The national Republican Party needs a revival. It needs a renewed focus on its animating objectives. Specifically, the Congressional Republicans have lost much of the revolutionary zeal that brought the party to majority status in Congress and have become too satisfied with simply being a majority. As a result, they have grown afraid to take strong stands for fear of losing power.
They have grown accustomed to bloated budgets and pork-barrel spending. Those within the party that do call for tighter controls are rarely paid any heed. The smaller, leaner government the Congressional GOP campaigned for in 1994 has yet to materialize, and lately is less often fought for. It seems that Bill Clinton’s pronouncement during his 1995 State of the Union that the “era of big government is over” was premature.
The fact is that the Republicans campaigned and won power in 1994 on an agenda that represented strong stands on high profile issues, proving that the public will be responsive when such stands are taken. The “Contract With America” represented a bold conservative agenda aimed at reforming the business-as-usual government mindset of tax and spend, and reducing the excessive regulatory burdens on our society. While that agenda was readily ratified by the public it has been largely forgotten or set aside by the GOP leadership.
Now the leadership is in need of a revival of sorts. Like the backsliding church member who finds conviction when he realizes how far off the straight and narrow he has wandered, the party needs to rededicate itself to its fundamental principles. It needs to follow Ronald Reagan’s admonition to paint in bold colors, not pale pastels, and lay out a strong agenda on the critical issues of our day, not simply try to skate through the next election on the strength of the national security issue alone. It needs a return to the spirit of ’94.
While national security and the War on Terror are critical issues to be sure, and likely to be at the top of every voter’s list of concerns, they are not the only issues, or even the only important issues in terms of our nation’s long term health and survival.
Runaway growth in entitlement programs threatens to overwhelm our nation’s resources. Without serious structural reform, Social Security promises to touch off an inter-generational tax war in our country. Our tax system itself, the likes of which is being rejected in second and third world countries and some former communist countries, impedes our nation’s economic growth. Illegal immigration is fast becoming a plague on our country, both culturally and financially. Three-hundred thousand illegals every year attest to the fact that our southern border is a joke.
Our country has major issues that need to be addressed, and the public is looking for someone with ideas and the conviction to carry them out. They want leaders, not politicians. That’s what they supported overwhelmingly in 1994 and the GOP should put forward a bold agenda to give voters a reason to do so again.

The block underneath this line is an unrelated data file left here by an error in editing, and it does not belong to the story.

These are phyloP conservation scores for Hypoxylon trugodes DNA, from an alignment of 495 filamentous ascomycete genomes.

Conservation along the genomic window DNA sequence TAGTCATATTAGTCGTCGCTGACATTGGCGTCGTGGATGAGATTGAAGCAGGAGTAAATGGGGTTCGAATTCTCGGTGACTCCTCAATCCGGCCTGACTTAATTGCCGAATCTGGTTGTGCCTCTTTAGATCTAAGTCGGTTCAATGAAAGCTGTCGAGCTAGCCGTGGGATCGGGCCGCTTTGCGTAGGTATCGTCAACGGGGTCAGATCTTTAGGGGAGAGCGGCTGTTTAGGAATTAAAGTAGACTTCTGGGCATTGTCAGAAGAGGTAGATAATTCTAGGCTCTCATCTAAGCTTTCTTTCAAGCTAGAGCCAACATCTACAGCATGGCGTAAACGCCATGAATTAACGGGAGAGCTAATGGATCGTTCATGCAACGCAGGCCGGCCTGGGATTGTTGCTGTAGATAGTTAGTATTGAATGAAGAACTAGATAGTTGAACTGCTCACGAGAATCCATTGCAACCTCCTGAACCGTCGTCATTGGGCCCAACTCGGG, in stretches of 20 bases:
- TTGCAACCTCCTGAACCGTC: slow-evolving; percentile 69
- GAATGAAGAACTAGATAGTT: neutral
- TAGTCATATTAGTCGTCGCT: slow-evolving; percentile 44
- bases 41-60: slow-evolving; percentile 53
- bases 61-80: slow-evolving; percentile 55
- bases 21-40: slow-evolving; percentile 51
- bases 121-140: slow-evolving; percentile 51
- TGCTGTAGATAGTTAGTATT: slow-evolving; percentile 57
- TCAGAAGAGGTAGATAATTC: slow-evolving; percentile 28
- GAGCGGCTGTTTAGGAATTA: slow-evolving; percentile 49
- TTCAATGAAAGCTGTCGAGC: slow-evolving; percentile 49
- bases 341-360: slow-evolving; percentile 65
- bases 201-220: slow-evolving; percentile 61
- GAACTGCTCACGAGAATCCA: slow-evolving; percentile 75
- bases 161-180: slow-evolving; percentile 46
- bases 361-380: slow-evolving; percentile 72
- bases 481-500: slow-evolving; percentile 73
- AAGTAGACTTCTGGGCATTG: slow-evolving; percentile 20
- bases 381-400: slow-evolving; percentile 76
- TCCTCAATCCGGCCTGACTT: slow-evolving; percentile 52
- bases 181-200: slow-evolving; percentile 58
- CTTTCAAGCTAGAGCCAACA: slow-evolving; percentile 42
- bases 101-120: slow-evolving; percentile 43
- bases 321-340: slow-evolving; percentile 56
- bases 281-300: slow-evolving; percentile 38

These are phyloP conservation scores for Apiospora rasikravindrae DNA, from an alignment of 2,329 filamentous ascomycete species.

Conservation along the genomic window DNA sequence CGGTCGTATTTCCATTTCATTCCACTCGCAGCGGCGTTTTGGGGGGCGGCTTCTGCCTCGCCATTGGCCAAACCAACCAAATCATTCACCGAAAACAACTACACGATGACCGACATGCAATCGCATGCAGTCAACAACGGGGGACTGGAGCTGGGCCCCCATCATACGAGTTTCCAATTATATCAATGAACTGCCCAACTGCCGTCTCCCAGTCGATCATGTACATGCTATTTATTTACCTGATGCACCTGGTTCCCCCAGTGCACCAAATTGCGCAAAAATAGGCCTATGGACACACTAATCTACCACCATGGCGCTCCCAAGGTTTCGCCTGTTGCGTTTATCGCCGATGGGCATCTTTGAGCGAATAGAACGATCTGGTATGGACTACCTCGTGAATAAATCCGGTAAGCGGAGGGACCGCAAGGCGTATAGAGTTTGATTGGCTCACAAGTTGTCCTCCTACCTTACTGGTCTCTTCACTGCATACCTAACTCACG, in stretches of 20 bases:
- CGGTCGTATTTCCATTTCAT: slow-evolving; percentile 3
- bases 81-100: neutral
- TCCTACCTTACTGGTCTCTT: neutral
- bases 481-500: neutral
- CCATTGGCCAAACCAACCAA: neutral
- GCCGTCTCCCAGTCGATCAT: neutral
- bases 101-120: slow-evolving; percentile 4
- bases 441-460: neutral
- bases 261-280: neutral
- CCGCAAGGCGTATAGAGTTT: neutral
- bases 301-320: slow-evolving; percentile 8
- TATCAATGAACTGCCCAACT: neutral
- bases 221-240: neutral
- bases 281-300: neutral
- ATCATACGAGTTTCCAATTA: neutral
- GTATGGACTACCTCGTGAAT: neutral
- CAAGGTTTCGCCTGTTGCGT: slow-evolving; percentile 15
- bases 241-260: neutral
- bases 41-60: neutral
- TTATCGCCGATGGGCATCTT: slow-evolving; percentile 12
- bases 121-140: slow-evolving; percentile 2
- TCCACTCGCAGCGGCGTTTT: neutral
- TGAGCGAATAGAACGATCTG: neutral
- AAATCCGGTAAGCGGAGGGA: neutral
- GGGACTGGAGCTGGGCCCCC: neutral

If we’re worried about winning another election, why not focus on winning it with the ideas that delivered one of the most stellar victories in our country’s electoral history?
The fact is that conservatives of all stripes, whether social, economic or religious, are the heart of the Republican Party. Without them, there is no money, no volunteers and no victory. They need to stand up and remind the Congressional leadership of those facts and demand a return to first principles and the adoption of a unifying agenda centered on bold conservatism, not the pale pastels of pragmatism and re-electionism.
The American people should know that our party will support policies to set our country’s financial house in order. That it will support real tax reform that will unleash the awesome potential of our economy by freeing businesses and families of the regressive effects of “progressive” taxation. They should know our party will continue to stand boldly for judges that will interpret and apply our Constitution as it was written, and not assume the mantle of super-legislators. We should proudly proclaim that our party will protect our borders not just from terrorists, but from waves of illegal immigrants – and will punish those who facilitate such lawlessness.
We need an agenda that boldly addresses the concerns of those who wish to see their faith honored, not chased from the public square. And agenda that stands up for the traditional definition of marriage and supports its codification in our Constitution. We should champion families who want better educational choices for their children, and not be concerned about whether the teacher’s unions approve. In short, we should be bold.
In 1994, conservatives were on a mission. A mission centered on a clearly articulated issue based agenda. There was excitement, anticipation and motivation. Now, we need a revival. Our leaders need to meander down to the tent meeting and get a dose of conviction and rededicate themselves to our first principles.